Bibb County public schools are getting technology upgrades that should cure some problems and prepare schools for the future.
The system has already moved some bottlenecks and is working to bring faster networking, wireless Internet access, reliable email and other fixes to the school systems technologies, said Mike Hall, the systems executive director of technology.
Part of the challenge, he said, is to make sure all the parts work correctly, such as teachers who are trained to use capable computers with appropriate software that runs through a good network.
The systems plans include some upgrades, such as pervasive wireless access, that will become more important as technologies shift education.
The district is also pioneering bring your own devices at Springdale Elementary School, where students may have a variety of tablet computers from home that they can use in the classrooms.
As the school system rewires schools, it will put 1-gigabit connections into classrooms -- leaving them potentially with five times the speed the entire district had previously.
Were going from a dirt road to an interstate, he said. The fiber-optic cabling in each classroom should help the district in the future, when more students will use more devices.
The system has already doubled its own Internet access to 1 gigabit, with a potential for 10 times that. The previous access was 500 megabits but it was actually limited to about 40 percent of that speed, because the systems content filters and firewalls were too slow and acted as bottlenecks. Those have since been replaced, letting the system get access at full speed.
Hartley Elementary School is the systems first site to start getting the faster network and wireless access.
Hartley Elementary Principal Shelia Garcia said that as technology improves, the additional capacity will be important. Because work is still continuing, Garcia hasnt yet discovered how much the new equipment will matter.
Im very pleased, because theyve been working tirelessly until 2 and 3 oclock in the morning, she said.
Core data center at Hutchings
Hall said the upgrades are being done with a mixture of money, including revenue from an education sales tax initiative and the federal E-Rate program. That money was originally going to rewire schools for more limited, copper-wire networking, but Hall said the fiber-optic gear can be done for the same price and will give the schools more flexibility -- and faster speeds -- for years to come.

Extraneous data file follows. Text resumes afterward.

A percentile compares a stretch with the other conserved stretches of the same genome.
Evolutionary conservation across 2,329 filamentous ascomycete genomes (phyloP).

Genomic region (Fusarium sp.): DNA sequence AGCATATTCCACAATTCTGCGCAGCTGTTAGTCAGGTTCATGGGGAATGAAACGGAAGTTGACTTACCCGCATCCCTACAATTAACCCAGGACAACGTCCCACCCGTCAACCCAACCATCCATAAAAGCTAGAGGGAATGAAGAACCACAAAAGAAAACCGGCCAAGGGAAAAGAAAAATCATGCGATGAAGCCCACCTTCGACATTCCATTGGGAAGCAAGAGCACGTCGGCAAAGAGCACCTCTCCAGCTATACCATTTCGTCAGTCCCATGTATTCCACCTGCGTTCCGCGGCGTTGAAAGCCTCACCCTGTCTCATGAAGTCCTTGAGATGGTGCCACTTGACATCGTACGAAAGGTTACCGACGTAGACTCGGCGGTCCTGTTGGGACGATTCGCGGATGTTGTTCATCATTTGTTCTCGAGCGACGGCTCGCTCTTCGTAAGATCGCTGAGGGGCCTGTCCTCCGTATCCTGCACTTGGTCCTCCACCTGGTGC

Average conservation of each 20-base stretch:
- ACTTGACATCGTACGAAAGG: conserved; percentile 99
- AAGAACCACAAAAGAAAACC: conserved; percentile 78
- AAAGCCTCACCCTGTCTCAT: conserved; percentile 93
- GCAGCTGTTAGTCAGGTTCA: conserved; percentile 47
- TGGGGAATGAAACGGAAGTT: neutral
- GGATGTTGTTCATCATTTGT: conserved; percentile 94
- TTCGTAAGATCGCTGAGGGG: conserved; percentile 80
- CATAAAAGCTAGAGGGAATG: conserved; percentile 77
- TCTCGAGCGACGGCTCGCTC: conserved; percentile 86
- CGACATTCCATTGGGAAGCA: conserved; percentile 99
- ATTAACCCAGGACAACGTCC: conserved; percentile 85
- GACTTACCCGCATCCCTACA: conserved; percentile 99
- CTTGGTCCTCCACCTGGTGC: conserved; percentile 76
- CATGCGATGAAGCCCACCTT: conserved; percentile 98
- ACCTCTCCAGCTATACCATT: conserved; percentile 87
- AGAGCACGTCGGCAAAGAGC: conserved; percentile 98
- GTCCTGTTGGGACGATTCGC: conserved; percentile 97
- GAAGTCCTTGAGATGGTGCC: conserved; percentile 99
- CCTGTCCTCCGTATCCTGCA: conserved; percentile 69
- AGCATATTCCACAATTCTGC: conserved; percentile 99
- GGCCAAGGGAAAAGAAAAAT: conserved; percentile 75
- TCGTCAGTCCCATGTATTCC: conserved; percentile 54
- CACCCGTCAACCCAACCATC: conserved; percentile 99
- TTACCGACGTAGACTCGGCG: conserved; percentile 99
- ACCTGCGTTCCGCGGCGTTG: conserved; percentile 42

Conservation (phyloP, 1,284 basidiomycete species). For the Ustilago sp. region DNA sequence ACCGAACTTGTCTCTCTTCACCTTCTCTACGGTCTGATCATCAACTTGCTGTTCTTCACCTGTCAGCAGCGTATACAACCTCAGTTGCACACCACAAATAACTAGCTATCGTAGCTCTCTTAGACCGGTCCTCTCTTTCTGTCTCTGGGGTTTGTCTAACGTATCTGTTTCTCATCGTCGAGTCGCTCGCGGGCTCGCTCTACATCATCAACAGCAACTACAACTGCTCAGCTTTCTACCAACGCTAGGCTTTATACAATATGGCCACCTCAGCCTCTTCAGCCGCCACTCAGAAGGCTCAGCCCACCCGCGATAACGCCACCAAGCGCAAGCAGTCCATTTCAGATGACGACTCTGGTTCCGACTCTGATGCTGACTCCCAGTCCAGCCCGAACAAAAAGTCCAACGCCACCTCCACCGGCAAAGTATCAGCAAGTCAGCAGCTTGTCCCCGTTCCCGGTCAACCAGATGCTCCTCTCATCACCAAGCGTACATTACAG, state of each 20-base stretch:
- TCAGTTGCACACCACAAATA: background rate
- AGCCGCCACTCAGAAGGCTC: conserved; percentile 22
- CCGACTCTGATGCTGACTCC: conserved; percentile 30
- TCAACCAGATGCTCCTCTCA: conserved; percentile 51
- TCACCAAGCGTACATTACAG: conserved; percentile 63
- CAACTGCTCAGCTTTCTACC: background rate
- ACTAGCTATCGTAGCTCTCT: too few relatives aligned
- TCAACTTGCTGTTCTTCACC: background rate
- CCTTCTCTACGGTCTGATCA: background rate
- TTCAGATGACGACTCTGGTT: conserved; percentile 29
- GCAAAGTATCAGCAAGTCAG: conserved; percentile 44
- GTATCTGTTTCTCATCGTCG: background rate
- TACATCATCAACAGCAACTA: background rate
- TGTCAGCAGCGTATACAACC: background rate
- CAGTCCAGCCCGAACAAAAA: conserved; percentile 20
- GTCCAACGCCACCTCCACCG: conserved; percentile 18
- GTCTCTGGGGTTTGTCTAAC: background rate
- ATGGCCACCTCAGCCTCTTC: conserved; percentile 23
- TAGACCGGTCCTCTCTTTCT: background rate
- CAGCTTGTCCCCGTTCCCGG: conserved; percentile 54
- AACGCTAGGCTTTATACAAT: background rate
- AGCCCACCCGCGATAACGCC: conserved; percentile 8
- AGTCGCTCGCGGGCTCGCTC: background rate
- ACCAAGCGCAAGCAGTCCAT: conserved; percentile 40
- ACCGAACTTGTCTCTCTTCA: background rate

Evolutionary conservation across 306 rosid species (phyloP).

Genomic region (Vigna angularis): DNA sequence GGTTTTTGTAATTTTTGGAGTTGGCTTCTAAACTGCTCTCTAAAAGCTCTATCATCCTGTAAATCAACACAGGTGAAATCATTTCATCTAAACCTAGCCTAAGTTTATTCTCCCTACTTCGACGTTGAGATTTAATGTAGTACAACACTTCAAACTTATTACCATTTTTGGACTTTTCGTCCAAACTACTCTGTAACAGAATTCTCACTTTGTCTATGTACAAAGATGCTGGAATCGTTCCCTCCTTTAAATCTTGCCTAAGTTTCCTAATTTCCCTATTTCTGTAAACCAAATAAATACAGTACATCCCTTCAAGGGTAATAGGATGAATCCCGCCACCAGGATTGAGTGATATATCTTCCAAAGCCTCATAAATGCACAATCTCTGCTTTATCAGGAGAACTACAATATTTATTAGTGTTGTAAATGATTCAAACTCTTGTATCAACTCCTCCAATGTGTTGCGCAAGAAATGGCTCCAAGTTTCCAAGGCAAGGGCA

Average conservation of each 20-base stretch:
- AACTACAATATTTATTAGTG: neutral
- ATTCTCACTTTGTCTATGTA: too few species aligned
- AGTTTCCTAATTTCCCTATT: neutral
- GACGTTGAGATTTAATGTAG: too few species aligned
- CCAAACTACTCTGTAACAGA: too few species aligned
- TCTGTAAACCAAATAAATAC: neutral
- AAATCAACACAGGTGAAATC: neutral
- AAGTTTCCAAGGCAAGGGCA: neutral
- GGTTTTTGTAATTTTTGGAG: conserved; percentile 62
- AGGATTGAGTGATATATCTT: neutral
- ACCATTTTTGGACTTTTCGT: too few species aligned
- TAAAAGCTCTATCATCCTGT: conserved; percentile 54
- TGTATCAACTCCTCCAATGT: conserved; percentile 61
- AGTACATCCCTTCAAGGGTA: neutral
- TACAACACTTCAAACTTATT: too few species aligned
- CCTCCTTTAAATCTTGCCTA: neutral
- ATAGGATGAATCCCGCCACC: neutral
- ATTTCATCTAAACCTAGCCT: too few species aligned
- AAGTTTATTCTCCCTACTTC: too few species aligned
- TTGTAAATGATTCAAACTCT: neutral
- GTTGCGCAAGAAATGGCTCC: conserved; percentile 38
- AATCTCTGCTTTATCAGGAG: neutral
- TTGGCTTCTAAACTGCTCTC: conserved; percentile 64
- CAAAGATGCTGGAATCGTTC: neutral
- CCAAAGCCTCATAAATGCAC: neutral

The system has also begun building a core data center at Hutchings Career Center, where it can begin centralizing servers and email. Hall said he expects the school board will issue bids this month and probably award the work in January to fully build out the center. Hall said hes also using two other rooms in the center for training and computer repairs.
The centralized data center will replace what Hall called a hodgepodge of equipment.
The systems 41 schools and eight administrative sites have been running their own services, sometimes from closets without electrical grounding or sufficient air conditioning. The system also doesnt have a good grasp of what software is being used -- or whether the software is effective.
At every site, you have multiple servers that are doing multiple things, and those are very, very old servers. We lose servers every day, Hall said. And if you have no backup, you lose what you have.
We are moving to a centralized data center to be able to put all of those legacy programs in a centralized location and to be able to say, Hey, we dont actually use that program.
Hall estimated that the system has 15,000 computers, 12,000 of which are at least five years old. Some computers are as much as 12 years old, older than some middle school students.
Schools also need to change their focus, he said, making sure theyre holding back enough money from technology purchases to train and support teachers adequately.
About a decade ago, when Hall was principal of Houston County High School, the school won a national award for technology integration.
Hall said one thing he learned there was that technology should be rolled out one classroom at a time so the teachers can be properly trained, or the equipment often wont get used.
New email services should be ready by next summer. The system is also gearing up for required online testing. Online testing will also be matched with a tool called Performance Matters, which will help teachers figure out which lessons are working and which arent, or on what subjects to spend more or less time. That could let teachers share ideas.
Any time you can get the teachers to a point where theyre having those discussions, then the students really benefit, Hall said.
To contact writer Mike Stucka, call 744-4251.